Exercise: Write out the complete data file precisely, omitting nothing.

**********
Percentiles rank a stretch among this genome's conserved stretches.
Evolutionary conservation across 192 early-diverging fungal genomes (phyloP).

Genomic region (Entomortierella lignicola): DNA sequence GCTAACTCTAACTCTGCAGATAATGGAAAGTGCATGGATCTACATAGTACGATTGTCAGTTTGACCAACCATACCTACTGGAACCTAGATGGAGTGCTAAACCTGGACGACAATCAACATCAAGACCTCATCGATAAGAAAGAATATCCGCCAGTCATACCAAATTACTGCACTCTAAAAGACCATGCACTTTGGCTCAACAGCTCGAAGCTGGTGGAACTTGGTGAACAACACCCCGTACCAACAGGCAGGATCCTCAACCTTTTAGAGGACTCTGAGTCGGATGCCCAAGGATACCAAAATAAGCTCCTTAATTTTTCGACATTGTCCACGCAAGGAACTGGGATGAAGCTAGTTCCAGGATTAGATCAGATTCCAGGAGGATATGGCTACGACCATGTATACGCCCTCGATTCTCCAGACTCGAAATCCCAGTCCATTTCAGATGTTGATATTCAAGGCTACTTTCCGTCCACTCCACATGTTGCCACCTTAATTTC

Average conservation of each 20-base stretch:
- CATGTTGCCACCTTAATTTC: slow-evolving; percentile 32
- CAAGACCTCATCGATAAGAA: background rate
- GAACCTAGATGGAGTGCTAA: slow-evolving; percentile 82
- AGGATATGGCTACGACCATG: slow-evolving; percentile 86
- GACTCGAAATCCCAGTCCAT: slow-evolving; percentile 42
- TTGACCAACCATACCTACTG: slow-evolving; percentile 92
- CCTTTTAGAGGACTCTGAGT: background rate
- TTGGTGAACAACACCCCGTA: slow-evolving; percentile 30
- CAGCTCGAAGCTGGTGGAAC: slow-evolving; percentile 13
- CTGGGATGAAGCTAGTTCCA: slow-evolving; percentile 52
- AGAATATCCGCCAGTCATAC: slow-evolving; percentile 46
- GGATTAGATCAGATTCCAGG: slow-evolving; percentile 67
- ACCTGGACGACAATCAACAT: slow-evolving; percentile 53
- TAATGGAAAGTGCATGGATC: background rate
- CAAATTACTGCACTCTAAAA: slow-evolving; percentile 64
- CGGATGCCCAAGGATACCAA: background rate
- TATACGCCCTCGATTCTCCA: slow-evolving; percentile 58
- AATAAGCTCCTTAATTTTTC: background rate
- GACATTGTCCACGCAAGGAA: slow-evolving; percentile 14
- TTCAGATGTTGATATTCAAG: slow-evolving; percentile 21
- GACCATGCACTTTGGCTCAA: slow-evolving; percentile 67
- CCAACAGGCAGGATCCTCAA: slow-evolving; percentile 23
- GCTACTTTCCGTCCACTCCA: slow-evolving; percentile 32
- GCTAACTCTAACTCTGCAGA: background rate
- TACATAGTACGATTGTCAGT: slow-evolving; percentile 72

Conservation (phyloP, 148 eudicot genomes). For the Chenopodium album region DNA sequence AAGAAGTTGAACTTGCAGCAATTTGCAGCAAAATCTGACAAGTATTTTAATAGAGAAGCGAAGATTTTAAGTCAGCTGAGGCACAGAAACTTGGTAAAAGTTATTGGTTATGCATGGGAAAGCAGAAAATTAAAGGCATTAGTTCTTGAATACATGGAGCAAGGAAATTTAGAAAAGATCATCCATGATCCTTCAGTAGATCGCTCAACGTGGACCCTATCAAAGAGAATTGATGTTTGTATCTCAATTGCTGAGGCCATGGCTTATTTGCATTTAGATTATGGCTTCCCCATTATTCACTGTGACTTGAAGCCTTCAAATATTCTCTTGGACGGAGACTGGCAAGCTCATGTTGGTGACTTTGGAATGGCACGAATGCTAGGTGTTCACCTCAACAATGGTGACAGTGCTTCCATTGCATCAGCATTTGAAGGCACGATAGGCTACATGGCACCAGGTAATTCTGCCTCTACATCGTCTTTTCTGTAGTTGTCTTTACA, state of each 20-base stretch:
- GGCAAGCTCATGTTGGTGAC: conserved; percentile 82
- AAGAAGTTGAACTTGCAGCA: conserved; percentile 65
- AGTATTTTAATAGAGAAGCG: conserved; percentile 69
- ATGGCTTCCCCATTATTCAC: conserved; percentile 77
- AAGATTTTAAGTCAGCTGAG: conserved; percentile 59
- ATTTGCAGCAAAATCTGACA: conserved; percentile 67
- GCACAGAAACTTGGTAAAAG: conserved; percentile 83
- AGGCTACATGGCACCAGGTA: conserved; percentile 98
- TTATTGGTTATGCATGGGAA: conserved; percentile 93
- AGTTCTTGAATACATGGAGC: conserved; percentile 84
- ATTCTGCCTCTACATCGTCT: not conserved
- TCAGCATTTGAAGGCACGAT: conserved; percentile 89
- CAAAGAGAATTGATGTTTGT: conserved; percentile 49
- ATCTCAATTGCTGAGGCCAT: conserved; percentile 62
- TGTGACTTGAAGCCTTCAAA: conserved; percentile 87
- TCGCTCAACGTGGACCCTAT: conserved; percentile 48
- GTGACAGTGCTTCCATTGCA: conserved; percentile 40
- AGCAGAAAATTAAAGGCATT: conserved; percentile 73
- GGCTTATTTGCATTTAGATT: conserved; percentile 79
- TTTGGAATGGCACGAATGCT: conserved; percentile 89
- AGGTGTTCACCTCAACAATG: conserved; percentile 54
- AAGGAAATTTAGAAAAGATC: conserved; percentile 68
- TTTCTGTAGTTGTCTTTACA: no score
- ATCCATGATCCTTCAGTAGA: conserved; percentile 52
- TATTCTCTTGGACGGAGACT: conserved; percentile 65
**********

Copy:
Percentiles rank a stretch among this genome's conserved stretches.
Evolutionary conservation across 192 early-diverging fungal genomes (phyloP).

Genomic region (Entomortierella lignicola): DNA sequence GCTAACTCTAACTCTGCAGATAATGGAAAGTGCATGGATCTACATAGTACGATTGTCAGTTTGACCAACCATACCTACTGGAACCTAGATGGAGTGCTAAACCTGGACGACAATCAACATCAAGACCTCATCGATAAGAAAGAATATCCGCCAGTCATACCAAATTACTGCACTCTAAAAGACCATGCACTTTGGCTCAACAGCTCGAAGCTGGTGGAACTTGGTGAACAACACCCCGTACCAACAGGCAGGATCCTCAACCTTTTAGAGGACTCTGAGTCGGATGCCCAAGGATACCAAAATAAGCTCCTTAATTTTTCGACATTGTCCACGCAAGGAACTGGGATGAAGCTAGTTCCAGGATTAGATCAGATTCCAGGAGGATATGGCTACGACCATGTATACGCCCTCGATTCTCCAGACTCGAAATCCCAGTCCATTTCAGATGTTGATATTCAAGGCTACTTTCCGTCCACTCCACATGTTGCCACCTTAATTTC

Average conservation of each 20-base stretch:
- CATGTTGCCACCTTAATTTC: slow-evolving; percentile 32
- CAAGACCTCATCGATAAGAA: background rate
- GAACCTAGATGGAGTGCTAA: slow-evolving; percentile 82
- AGGATATGGCTACGACCATG: slow-evolving; percentile 86
- GACTCGAAATCCCAGTCCAT: slow-evolving; percentile 42
- TTGACCAACCATACCTACTG: slow-evolving; percentile 92
- CCTTTTAGAGGACTCTGAGT: background rate
- TTGGTGAACAACACCCCGTA: slow-evolving; percentile 30
- CAGCTCGAAGCTGGTGGAAC: slow-evolving; percentile 13
- CTGGGATGAAGCTAGTTCCA: slow-evolving; percentile 52
- AGAATATCCGCCAGTCATAC: slow-evolving; percentile 46
- GGATTAGATCAGATTCCAGG: slow-evolving; percentile 67
- ACCTGGACGACAATCAACAT: slow-evolving; percentile 53
- TAATGGAAAGTGCATGGATC: background rate
- CAAATTACTGCACTCTAAAA: slow-evolving; percentile 64
- CGGATGCCCAAGGATACCAA: background rate
- TATACGCCCTCGATTCTCCA: slow-evolving; percentile 58
- AATAAGCTCCTTAATTTTTC: background rate
- GACATTGTCCACGCAAGGAA: slow-evolving; percentile 14
- TTCAGATGTTGATATTCAAG: slow-evolving; percentile 21
- GACCATGCACTTTGGCTCAA: slow-evolving; percentile 67
- CCAACAGGCAGGATCCTCAA: slow-evolving; percentile 23
- GCTACTTTCCGTCCACTCCA: slow-evolving; percentile 32
- GCTAACTCTAACTCTGCAGA: background rate
- TACATAGTACGATTGTCAGT: slow-evolving; percentile 72

Conservation (phyloP, 148 eudicot genomes). For the Chenopodium album region DNA sequence AAGAAGTTGAACTTGCAGCAATTTGCAGCAAAATCTGACAAGTATTTTAATAGAGAAGCGAAGATTTTAAGTCAGCTGAGGCACAGAAACTTGGTAAAAGTTATTGGTTATGCATGGGAAAGCAGAAAATTAAAGGCATTAGTTCTTGAATACATGGAGCAAGGAAATTTAGAAAAGATCATCCATGATCCTTCAGTAGATCGCTCAACGTGGACCCTATCAAAGAGAATTGATGTTTGTATCTCAATTGCTGAGGCCATGGCTTATTTGCATTTAGATTATGGCTTCCCCATTATTCACTGTGACTTGAAGCCTTCAAATATTCTCTTGGACGGAGACTGGCAAGCTCATGTTGGTGACTTTGGAATGGCACGAATGCTAGGTGTTCACCTCAACAATGGTGACAGTGCTTCCATTGCATCAGCATTTGAAGGCACGATAGGCTACATGGCACCAGGTAATTCTGCCTCTACATCGTCTTTTCTGTAGTTGTCTTTACA, state of each 20-base stretch:
- GGCAAGCTCATGTTGGTGAC: conserved; percentile 82
- AAGAAGTTGAACTTGCAGCA: conserved; percentile 65
- AGTATTTTAATAGAGAAGCG: conserved; percentile 69
- ATGGCTTCCCCATTATTCAC: conserved; percentile 77
- AAGATTTTAAGTCAGCTGAG: conserved; percentile 59
- ATTTGCAGCAAAATCTGACA: conserved; percentile 67
- GCACAGAAACTTGGTAAAAG: conserved; percentile 83
- AGGCTACATGGCACCAGGTA: conserved; percentile 98
- TTATTGGTTATGCATGGGAA: conserved; percentile 93
- AGTTCTTGAATACATGGAGC: conserved; percentile 84
- ATTCTGCCTCTACATCGTCT: not conserved
- TCAGCATTTGAAGGCACGAT: conserved; percentile 89
- CAAAGAGAATTGATGTTTGT: conserved; percentile 49
- ATCTCAATTGCTGAGGCCAT: conserved; percentile 62
- TGTGACTTGAAGCCTTCAAA: conserved; percentile 87
- TCGCTCAACGTGGACCCTAT: conserved; percentile 48
- GTGACAGTGCTTCCATTGCA: conserved; percentile 40
- AGCAGAAAATTAAAGGCATT: conserved; percentile 73
- GGCTTATTTGCATTTAGATT: conserved; percentile 79
- TTTGGAATGGCACGAATGCT: conserved; percentile 89
- AGGTGTTCACCTCAACAATG: conserved; percentile 54
- AAGGAAATTTAGAAAAGATC: conserved; percentile 68
- TTTCTGTAGTTGTCTTTACA: no score
- ATCCATGATCCTTCAGTAGA: conserved; percentile 52
- TATTCTCTTGGACGGAGACT: conserved; percentile 65